Picking lint from her rumpled blue cardigan, McConnery Ellis, the only human in the virtual courtroom, slumped at the defense table beside her cylindrical steel attorney. Like the other robotic sims surrounding her—gray judge, blue prosecutor, purple jurors—the spring-green defense bot was a cheap model, with an expressionless face and a body whose range of motion varied according to which attorney manipulated it in the control room. Its polished torso, buffed to a liquid sheen, reflected the courtroom like a funhouse mirror.
At a nod from the judge, the blue prosecution bot rose for the opening statement. It bowed to the judge and faced the video camera affixed to the right corner of the jury box.
“Members of the jury,” said the blue bot, “the woman sitting in front of you is a killer. On the night of September tenth, 2060, the defendant, McConnery Ellis, prepared dinner for her husband, George Alexander Ellis. They had been married thirty-two years, and they ate together most evenings. At approximately 7:00 p.m., Mrs. Ellis brought his meal to the table and joined him a minute later with hers. Just after she sat down, he took a few bites and collapsed. She called 911. The medics arrived eight minutes later to find him dead. You will learn from their testimony that scans of his body revealed traces of cyanide, which was later confirmed by police pathologists as the immediate cause of death. After the team failed to resuscitate Mr. Ellis, the head medic scanned his meal—trout almondine, served with almond garnished rice and green beans—and found cyanide. Mrs. Ellis’s food was poison-free.
“Mrs. Ellis had the resource, a generative kitchen, to create a meal infused with cyanide. Moreover, she had a motive. A year before his death, Mr. Ellis had retired from his position as Executive Vice President of Signature Ventures Corporation. But after he transitioned to a life of leisure, Mrs. Ellis had problems adjusting to his constant presence at home. She spent more and more time in the kitchen. On the afternoon of September tenth, the Ellises argued about her use of said kitchen. That evening, she went into the kitchen and prepared George Ellis’s final meal. Trout almondine, laced with cyanide.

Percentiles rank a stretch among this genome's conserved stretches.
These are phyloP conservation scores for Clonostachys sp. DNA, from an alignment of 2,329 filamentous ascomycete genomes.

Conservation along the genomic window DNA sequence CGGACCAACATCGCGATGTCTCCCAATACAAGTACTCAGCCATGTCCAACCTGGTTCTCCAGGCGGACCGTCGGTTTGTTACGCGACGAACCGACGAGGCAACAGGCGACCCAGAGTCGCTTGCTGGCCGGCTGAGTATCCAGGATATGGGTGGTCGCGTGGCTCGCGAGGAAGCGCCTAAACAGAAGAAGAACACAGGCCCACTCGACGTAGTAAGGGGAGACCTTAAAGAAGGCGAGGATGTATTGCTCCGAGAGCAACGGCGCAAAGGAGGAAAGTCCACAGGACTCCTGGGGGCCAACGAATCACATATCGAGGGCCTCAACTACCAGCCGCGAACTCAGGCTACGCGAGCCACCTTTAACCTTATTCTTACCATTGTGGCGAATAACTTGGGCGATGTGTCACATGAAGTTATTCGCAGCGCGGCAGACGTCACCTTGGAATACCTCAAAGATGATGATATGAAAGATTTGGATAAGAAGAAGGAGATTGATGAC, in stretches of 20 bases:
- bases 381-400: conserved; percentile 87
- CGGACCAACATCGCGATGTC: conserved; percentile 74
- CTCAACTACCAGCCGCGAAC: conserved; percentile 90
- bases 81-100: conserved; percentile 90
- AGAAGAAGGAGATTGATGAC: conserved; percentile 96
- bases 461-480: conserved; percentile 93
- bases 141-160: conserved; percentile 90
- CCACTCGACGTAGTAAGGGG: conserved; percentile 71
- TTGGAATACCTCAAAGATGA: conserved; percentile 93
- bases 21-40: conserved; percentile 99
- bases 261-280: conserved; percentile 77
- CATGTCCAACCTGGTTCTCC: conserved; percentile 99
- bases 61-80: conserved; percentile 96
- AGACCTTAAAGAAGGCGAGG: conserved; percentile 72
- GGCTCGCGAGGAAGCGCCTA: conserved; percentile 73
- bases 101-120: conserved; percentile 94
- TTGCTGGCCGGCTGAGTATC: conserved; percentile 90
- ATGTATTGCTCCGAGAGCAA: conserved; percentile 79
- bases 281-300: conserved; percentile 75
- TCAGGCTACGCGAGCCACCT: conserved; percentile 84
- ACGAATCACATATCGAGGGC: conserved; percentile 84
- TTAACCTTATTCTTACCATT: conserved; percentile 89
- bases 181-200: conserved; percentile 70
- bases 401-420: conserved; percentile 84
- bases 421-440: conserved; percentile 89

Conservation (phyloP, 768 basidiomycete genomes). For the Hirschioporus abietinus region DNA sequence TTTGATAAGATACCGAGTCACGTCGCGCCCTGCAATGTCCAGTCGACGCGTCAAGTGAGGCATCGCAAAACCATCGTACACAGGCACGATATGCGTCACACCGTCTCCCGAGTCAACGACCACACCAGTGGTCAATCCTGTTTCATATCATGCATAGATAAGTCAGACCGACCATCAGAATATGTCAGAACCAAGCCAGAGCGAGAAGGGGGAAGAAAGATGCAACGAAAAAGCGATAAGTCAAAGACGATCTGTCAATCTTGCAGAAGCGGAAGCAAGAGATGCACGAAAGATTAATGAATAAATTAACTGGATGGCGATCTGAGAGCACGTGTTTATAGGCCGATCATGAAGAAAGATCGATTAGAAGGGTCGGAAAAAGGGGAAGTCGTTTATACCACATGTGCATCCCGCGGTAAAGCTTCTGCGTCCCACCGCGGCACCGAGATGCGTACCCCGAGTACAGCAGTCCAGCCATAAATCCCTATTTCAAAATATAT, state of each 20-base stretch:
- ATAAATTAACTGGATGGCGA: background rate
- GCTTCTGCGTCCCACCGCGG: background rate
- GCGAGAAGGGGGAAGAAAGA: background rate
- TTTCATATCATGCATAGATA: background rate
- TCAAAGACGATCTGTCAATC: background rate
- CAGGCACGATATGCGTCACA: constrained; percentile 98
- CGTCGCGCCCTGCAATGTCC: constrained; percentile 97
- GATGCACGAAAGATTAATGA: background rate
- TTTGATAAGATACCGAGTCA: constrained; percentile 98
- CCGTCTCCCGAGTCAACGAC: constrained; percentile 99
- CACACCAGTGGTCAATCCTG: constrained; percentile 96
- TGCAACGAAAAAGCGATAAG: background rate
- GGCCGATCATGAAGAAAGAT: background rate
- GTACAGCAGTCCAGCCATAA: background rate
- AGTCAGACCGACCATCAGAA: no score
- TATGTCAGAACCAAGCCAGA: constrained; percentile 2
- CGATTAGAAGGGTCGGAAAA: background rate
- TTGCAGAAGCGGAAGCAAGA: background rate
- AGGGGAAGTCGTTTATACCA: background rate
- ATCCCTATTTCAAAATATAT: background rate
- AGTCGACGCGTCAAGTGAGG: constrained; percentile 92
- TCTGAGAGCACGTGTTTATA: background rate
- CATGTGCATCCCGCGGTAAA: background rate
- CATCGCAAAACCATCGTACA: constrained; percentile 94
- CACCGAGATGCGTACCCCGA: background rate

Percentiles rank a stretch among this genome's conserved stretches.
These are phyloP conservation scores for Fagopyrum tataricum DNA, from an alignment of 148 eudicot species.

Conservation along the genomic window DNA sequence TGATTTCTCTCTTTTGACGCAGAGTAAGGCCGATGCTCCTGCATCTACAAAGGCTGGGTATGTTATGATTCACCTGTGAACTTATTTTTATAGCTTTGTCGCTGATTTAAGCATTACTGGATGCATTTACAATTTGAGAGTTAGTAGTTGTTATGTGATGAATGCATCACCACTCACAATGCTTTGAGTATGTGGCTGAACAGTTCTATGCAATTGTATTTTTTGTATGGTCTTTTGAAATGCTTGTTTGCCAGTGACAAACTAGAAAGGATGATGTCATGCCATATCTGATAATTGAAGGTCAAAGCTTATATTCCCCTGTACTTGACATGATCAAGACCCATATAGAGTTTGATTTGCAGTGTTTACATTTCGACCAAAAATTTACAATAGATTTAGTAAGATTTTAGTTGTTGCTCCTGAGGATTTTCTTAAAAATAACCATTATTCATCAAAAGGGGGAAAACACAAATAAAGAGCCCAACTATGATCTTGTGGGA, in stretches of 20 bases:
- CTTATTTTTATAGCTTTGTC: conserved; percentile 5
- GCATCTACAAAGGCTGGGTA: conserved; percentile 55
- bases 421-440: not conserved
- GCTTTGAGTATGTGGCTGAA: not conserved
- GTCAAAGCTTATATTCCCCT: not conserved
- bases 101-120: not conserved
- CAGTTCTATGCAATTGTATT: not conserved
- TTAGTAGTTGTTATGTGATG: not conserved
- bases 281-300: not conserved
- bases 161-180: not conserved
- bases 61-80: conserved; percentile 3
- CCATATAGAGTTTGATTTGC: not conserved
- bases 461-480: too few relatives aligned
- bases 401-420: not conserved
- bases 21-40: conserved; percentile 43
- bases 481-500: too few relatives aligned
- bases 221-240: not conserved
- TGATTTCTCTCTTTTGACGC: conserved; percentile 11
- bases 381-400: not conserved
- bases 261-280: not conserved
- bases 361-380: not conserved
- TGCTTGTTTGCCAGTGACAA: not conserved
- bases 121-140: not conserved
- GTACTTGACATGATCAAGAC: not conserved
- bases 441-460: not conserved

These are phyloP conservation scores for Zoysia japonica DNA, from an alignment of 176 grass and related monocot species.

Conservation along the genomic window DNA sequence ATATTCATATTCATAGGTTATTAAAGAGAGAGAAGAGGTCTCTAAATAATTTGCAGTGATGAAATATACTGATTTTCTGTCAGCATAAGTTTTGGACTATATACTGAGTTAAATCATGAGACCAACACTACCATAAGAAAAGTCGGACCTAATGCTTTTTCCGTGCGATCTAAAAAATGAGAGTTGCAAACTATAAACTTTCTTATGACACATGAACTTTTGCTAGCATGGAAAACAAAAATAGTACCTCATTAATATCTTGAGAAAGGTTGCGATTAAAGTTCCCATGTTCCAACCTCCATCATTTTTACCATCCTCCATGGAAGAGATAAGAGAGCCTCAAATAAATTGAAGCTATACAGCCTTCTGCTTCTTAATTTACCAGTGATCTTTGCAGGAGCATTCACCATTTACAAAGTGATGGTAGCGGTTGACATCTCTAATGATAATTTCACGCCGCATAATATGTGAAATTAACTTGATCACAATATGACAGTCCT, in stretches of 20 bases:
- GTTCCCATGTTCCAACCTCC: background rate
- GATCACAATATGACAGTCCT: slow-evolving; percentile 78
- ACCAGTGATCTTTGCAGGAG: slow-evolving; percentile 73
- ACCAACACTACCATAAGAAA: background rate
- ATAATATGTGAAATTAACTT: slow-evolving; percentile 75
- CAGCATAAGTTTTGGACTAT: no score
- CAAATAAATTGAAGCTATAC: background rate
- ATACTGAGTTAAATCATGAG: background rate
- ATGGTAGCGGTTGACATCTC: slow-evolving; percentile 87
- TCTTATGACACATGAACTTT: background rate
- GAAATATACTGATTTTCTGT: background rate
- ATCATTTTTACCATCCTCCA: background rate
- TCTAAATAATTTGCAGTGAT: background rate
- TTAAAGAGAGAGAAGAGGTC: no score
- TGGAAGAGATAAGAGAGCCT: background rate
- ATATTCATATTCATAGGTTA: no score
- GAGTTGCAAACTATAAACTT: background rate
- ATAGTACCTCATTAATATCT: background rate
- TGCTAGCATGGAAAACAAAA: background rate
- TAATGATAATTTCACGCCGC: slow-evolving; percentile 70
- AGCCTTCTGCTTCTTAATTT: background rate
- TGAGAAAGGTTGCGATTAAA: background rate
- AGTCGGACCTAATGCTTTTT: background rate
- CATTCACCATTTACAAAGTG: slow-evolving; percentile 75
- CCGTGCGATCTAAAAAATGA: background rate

“On the night of her husband’s death, no other person came near that kitchen while Mrs. Ellis made dinner. And the evidence will show that the presence of cyanide in Mr. Ellis’s food was no accident: the advanced nature of a generative kitchen leaves no possibility for error. Likewise, because a generative kitchen must be programmed to suit its owner’s needs, Mrs. Ellis must have carefully planned the means and method of her husband’s demise.
“The evidence is irrefutable. It leads to only one conclusion: McConnery Ellis should be found guilty of murder, in the first degree.”
Title: Murder in the Generative Kitchen
Author: Meg Pontecorvo
Genre: Science Fiction
With the Vacation Jury Duty system, jurors can lounge on a comfortable beach while watching the trial via virtual reality. Julio is loving the beach, as well as the views of a curvy fellow juror with a rainbow-lacquered skin modification who seems to be the exact opposite of his recent ex-girlfriend back in Chicago. Because of jury sequestration rules, they can’t talk to each other at all, or else they’ll have to pay full price for this Acapulco vacation. Still, Julio is desperate to catch her attention. But while he struts and tries to catch her eye, he also becomes fascinated by the trial at hand.
At first it seemed a foregone conclusion that the woman on trial used a high-tech generative kitchen to feed her husband a poisonous meal, but the more evidence mounts, the more Julio starts to suspect the kitchen may have made the decision on its own.
A writer and artist dedicated to multiple genres, Meg Pontecorvo earned an MFA in Poetry Writing from Washington University in St. Louis and is a 2010 graduate of the Odyssey Writing Workshop. Meg has published a novelette, “Grounded,” in Asimov’s, and her artwork in collage and pen has been featured in experimental video performances in the Bay Area. A native of Philadelphia, she grew up in the Midwest and now shares a small apartment with her partner and cats in San Francisco, where she cooks in a tech-free kitchen.
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